Like most brothers, mine has always been into video games. He recently came home with a new game called Sonic Generations–the most recent in a long line of Sonic the Hedgehog games. The game itself is of little interest, but the premise is fascinating. Essentially, the game involves levels and characters from every previous Sonic game, going all the way back to the very first game released in 1991.
It’s easy to call this nostalgia. Indeed, Iizuka, one of the producers of the game, stated that the levels will “feel familiar but will also feature new visual elements.” Perfectly reasonable. And playing the game certainly recalls feelings of playing past Sonic games: the sounds, the speed, the puzzles.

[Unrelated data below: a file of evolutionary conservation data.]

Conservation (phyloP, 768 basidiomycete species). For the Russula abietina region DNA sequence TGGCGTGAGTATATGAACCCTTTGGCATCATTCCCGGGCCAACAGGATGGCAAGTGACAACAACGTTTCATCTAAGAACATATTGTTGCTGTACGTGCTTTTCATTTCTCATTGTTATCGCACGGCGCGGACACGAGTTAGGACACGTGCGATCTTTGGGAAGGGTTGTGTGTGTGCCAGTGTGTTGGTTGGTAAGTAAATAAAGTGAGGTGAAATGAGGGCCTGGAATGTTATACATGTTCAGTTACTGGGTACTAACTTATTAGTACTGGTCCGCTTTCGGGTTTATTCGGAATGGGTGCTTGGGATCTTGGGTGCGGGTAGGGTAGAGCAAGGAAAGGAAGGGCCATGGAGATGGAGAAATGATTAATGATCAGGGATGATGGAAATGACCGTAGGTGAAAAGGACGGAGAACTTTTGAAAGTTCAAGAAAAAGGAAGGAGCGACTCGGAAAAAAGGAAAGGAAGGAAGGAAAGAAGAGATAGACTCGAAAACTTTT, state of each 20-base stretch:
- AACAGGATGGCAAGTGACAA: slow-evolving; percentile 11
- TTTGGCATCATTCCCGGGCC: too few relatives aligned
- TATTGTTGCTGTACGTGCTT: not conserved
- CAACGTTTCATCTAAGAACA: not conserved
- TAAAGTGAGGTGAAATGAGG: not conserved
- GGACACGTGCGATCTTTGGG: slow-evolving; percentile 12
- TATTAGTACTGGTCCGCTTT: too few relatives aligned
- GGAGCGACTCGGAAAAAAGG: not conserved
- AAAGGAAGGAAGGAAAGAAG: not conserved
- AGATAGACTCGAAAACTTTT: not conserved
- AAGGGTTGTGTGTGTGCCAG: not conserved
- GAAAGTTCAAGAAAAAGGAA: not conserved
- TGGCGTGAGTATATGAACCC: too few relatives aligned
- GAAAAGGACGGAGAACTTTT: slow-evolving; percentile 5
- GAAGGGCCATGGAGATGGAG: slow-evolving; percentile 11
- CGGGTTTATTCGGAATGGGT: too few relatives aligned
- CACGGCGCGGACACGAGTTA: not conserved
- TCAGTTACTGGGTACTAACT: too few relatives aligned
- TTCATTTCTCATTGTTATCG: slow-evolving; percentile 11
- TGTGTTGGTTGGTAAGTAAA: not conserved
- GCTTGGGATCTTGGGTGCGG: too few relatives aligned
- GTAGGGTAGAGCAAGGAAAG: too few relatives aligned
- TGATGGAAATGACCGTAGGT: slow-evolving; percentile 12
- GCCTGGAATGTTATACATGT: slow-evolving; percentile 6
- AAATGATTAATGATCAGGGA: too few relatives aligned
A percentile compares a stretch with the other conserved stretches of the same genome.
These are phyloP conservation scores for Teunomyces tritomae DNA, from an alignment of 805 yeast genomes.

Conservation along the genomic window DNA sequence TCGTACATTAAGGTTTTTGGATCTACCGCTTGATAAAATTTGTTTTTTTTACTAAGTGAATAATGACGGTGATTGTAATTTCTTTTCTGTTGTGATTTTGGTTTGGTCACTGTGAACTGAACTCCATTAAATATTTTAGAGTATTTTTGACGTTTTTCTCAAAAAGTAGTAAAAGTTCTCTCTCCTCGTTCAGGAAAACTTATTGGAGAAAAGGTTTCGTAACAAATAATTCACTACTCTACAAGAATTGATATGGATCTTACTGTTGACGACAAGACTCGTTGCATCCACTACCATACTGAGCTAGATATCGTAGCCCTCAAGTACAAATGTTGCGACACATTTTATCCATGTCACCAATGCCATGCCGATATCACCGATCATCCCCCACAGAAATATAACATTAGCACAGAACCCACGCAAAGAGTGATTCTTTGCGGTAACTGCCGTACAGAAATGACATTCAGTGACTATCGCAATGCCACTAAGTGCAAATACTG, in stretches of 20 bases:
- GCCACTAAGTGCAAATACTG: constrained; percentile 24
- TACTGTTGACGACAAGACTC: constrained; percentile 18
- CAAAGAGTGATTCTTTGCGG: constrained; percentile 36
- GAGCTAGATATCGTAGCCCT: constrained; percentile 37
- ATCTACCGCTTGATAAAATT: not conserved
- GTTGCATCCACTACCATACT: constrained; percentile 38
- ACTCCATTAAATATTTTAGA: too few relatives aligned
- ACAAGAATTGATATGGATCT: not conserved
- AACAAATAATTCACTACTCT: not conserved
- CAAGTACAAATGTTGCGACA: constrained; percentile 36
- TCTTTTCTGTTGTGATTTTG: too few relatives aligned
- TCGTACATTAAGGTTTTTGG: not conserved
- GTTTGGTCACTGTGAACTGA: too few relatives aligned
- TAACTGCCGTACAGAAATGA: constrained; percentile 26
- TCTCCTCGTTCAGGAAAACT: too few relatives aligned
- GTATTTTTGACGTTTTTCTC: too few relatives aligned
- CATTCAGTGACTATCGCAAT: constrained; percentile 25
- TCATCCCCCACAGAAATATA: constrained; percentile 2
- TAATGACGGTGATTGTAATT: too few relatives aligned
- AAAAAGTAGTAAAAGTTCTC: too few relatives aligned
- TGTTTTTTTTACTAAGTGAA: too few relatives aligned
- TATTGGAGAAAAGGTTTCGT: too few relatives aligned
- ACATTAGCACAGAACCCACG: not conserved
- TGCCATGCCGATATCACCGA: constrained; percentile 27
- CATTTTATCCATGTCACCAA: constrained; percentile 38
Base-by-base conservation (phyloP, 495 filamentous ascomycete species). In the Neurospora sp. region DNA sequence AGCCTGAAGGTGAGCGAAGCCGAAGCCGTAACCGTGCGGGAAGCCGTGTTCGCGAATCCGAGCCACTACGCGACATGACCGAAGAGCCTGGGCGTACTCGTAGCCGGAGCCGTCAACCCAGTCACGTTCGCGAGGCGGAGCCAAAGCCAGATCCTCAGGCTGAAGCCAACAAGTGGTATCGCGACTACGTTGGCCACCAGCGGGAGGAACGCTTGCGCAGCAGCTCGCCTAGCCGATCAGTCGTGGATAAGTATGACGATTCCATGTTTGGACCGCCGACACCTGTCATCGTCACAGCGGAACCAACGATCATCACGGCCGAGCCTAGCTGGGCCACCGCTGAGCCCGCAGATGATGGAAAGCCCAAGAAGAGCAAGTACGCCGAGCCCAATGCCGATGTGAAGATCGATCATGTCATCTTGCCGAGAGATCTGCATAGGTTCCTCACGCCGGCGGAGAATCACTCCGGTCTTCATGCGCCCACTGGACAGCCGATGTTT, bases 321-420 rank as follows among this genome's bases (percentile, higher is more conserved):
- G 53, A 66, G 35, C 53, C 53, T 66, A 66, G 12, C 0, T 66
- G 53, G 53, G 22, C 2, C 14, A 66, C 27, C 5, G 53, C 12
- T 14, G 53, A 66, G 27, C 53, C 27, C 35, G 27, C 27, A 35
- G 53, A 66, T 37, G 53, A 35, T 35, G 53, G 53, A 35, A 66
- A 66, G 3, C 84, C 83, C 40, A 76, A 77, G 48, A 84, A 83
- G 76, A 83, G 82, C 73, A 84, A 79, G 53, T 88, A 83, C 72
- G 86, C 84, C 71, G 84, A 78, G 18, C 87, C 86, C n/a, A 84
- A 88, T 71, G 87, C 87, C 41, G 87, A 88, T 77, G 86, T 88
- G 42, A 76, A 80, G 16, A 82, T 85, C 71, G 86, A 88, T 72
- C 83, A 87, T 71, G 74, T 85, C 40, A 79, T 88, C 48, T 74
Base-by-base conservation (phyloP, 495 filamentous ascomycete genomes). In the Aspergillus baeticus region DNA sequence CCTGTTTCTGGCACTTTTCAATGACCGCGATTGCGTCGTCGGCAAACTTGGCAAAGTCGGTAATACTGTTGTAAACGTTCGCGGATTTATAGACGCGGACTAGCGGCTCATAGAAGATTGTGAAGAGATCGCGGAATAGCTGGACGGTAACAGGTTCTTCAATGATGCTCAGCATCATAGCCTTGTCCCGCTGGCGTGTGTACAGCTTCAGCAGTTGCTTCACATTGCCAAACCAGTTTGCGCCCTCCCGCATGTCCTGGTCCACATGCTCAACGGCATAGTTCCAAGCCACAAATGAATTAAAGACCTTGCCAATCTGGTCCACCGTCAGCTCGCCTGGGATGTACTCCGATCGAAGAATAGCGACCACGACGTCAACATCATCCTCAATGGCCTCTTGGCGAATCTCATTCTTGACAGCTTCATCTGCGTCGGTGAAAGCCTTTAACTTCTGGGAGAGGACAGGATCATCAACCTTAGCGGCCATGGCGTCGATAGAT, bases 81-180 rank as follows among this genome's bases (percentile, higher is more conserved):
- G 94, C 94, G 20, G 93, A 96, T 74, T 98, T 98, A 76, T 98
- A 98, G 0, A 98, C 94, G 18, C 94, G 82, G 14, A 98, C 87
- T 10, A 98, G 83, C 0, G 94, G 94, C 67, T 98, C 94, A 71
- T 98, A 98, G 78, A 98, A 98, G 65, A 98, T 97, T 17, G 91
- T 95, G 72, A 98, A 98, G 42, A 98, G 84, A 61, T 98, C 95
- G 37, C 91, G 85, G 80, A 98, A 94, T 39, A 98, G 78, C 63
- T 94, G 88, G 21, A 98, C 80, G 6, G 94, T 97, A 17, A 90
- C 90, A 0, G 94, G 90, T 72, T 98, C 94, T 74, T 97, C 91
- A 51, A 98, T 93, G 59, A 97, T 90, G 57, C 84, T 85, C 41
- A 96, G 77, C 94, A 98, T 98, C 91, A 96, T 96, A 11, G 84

However, as you play the game, the characters themselves seem oddly aware of the game’s familiarity. After beating the first level–a level ripped straight out of the first Sonic game from 20 years ago–one of the characters says: “this sure feels familiar.” The same thing happens after the second level. It was cute the first time; cloying the second. By the third time I was annoyed as hell. Having Sonic constantly saying “hey, this sure is familiar” ruins the magic. After all, nostalgia is a feeling that arises at unexpected times–a feeling that takes you back to a particular time or place. I found myself nostalgic for the Sonic who couldn’t talk.
And that’s the irony: Sonic Generations produces feelings of nostalgia by virtue of being a horrible game and making me long for the golden age of video games.
Now that’s nostalgia.